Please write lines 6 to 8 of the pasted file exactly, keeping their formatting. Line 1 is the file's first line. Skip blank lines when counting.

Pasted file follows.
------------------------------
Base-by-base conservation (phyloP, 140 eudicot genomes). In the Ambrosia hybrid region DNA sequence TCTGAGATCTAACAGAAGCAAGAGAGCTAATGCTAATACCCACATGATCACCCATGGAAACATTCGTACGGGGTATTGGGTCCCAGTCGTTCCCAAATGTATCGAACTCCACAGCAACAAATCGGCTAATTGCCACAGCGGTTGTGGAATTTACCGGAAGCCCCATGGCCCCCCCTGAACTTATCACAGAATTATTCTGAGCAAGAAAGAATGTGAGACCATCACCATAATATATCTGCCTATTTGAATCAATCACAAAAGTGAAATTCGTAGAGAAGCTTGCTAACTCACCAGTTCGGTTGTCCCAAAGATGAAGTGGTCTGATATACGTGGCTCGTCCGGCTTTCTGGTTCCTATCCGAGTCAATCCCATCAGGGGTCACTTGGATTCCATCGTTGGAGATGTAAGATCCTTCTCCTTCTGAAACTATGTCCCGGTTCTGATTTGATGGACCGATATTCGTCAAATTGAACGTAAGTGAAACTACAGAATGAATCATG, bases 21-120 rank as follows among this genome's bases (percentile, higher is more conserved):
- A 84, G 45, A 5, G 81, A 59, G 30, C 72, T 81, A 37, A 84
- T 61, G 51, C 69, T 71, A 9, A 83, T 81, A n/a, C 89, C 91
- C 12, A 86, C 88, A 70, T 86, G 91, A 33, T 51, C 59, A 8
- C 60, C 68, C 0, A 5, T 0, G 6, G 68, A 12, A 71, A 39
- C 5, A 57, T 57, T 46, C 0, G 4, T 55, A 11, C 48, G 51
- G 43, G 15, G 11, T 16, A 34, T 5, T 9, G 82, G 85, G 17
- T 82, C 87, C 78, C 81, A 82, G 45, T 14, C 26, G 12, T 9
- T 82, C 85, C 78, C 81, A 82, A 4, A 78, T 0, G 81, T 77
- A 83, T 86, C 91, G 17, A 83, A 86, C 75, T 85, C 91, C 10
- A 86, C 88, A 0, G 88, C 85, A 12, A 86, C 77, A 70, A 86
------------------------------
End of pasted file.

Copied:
- C 5, A 57, T 57, T 46, C 0, G 4, T 55, A 11, C 48, G 51
- G 43, G 15, G 11, T 16, A 34, T 5, T 9, G 82, G 85, G 17
- T 82, C 87, C 78, C 81, A 82, G 45, T 14, C 26, G 12, T 9